“We’re not the first people to try to solve these problems,” Dedner said. Yet he and the other three feel the pressure to succeed for more than just themselves and those who came before them.
“I feel like, if I fail, that’s potentially going to shut the door for other Black women who are trying to build in this space,” Wisdom said. “But I try not to think about that too much.”
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In the 1960s, health care across the Mississippi Delta was sparse and much of it was segregated. Some hospitals were dedicated to Black patients, but they often struggled to stay afloat. At the height of the civil rights movement, young Black doctors launched a movement of their own to address the care disparity.
“Mississippi was third-world and was so bad and so separated,” said Dr. Robert Smith. “The community health center movement was the conduit for physicians all over this country who believed that all people have a right to health care.”
In 1967, Smith helped start Delta Health Center, the country’s first rural community health center. They put the clinic in Mound Bayou, a small town in the heart of the Delta, in northwestern Mississippi. The center became a national model and is now one of nearly 1,400 such clinics across the country. These clinics, called federally qualified health centers, are a key resource in Mississippi, Louisiana and Alabama, where about 2 in 5 people live in rural areas. Throughout the U.S., about 1 in 5 people live in rural areas.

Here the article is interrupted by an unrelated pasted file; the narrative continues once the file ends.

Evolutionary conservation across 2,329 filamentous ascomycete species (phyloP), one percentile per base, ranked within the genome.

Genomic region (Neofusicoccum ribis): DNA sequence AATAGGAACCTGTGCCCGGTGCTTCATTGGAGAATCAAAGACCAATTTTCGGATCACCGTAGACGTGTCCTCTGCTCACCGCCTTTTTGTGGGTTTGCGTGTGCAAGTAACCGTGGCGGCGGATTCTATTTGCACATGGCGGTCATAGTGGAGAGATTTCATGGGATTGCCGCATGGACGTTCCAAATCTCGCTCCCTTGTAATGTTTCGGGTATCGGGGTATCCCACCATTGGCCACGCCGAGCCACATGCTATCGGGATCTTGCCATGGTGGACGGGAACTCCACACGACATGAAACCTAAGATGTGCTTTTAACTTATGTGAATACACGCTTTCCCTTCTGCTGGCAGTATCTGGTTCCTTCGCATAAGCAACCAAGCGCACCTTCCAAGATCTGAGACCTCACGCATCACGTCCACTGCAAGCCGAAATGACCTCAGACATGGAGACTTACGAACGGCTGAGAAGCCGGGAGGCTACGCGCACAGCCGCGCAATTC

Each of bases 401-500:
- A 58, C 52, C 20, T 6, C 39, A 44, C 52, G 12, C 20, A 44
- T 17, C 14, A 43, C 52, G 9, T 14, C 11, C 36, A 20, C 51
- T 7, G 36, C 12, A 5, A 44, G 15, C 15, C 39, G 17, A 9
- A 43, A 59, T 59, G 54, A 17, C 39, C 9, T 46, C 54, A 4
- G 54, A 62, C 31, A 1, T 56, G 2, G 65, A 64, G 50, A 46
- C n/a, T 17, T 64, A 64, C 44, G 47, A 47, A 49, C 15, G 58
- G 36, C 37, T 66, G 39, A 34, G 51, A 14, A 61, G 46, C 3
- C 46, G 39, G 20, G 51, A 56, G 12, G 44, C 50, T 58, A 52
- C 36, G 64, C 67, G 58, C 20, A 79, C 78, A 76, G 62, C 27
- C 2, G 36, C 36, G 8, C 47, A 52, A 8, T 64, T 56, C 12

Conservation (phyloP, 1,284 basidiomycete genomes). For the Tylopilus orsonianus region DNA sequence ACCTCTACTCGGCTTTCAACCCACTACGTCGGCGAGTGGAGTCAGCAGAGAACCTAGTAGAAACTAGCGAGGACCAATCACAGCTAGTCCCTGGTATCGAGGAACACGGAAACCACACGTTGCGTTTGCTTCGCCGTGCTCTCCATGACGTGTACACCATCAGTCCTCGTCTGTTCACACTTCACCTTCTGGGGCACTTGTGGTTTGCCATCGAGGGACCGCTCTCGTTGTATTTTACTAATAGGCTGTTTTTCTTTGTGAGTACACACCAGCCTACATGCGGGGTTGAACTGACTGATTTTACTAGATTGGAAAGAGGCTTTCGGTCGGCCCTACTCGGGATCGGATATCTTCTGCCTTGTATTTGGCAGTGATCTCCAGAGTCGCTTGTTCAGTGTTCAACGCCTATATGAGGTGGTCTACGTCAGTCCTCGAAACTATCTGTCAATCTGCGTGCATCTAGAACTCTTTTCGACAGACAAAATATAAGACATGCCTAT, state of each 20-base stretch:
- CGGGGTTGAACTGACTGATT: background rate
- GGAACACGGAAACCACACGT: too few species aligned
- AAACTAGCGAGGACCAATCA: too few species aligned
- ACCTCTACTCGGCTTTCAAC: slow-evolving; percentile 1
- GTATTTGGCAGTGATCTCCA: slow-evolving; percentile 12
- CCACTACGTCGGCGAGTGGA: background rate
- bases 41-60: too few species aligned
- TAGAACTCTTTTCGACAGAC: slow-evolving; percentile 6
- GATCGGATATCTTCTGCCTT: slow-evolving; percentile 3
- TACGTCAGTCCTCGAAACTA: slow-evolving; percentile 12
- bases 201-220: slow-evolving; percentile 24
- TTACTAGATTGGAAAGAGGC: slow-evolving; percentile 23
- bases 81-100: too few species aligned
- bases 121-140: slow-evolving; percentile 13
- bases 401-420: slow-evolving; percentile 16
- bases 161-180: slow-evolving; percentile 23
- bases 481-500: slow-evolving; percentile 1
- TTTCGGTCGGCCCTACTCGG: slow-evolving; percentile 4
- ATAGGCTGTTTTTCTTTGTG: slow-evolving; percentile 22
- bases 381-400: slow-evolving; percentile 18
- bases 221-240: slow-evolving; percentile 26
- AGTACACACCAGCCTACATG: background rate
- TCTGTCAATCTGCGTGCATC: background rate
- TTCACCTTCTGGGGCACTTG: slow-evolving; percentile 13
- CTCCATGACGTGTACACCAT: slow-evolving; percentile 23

The covid-19 pandemic has only exacerbated the challenges facing rural health care, such as lack of broadband internet access and limited public transportation. For much of the vaccine rollout, those barriers have made it difficult for providers, like community health centers, to get shots into the arms of their patients.
“I just assumed that [the vaccine] would flow like water, but we really had to pry open the door to get access to it,” said Smith, who still practices family medicine in Mississippi.
Mound Bayou was founded by formerly enslaved people, many of whom became farmers.
The once-thriving downtown was home to some of the first Black-owned businesses in the state. Today the town is dotted with shuttered or rundown banks, hotels and gas stations.
Mitch Williams grew up on a Mound Bayou farm in the 1930s and ’40s and spent long days working the soil.
“If you would cut yourself, they wouldn’t put no sutures in, no stitches in it. You wrapped it up and kept going,” Williams said.
When Delta Health Center started operations in 1967, it was explicitly for all residents of all races — and free to those who needed financial help.
Williams, 85, was one of its first patients.
“They were seeing patients in the local churches. They had mobile units. I had never seen that kind of comprehensive care,” he said.
Residents really needed it. In the 1960s, many people in Mound Bayou and the surrounding area didn’t have clean drinking water or indoor plumbing.
At the time, the 12,000 Black residents of northern Bolivar County, which includes Mound Bayou, faced unemployment rates as high as 75% and lived on a median annual income of just $900 (around $7,500 in today’s dollars), according to a congressional report. The infant mortality rate was close to 60 for every 1,000 live births — four times the rate for affluent Americans.
Delta Health Center employees helped people insulate their homes. They built outhouses and provided food and sometimes even traveled to patients’ homes to offer care, if someone didn’t have transportation. Staffers believed these factors affected health outcomes, too.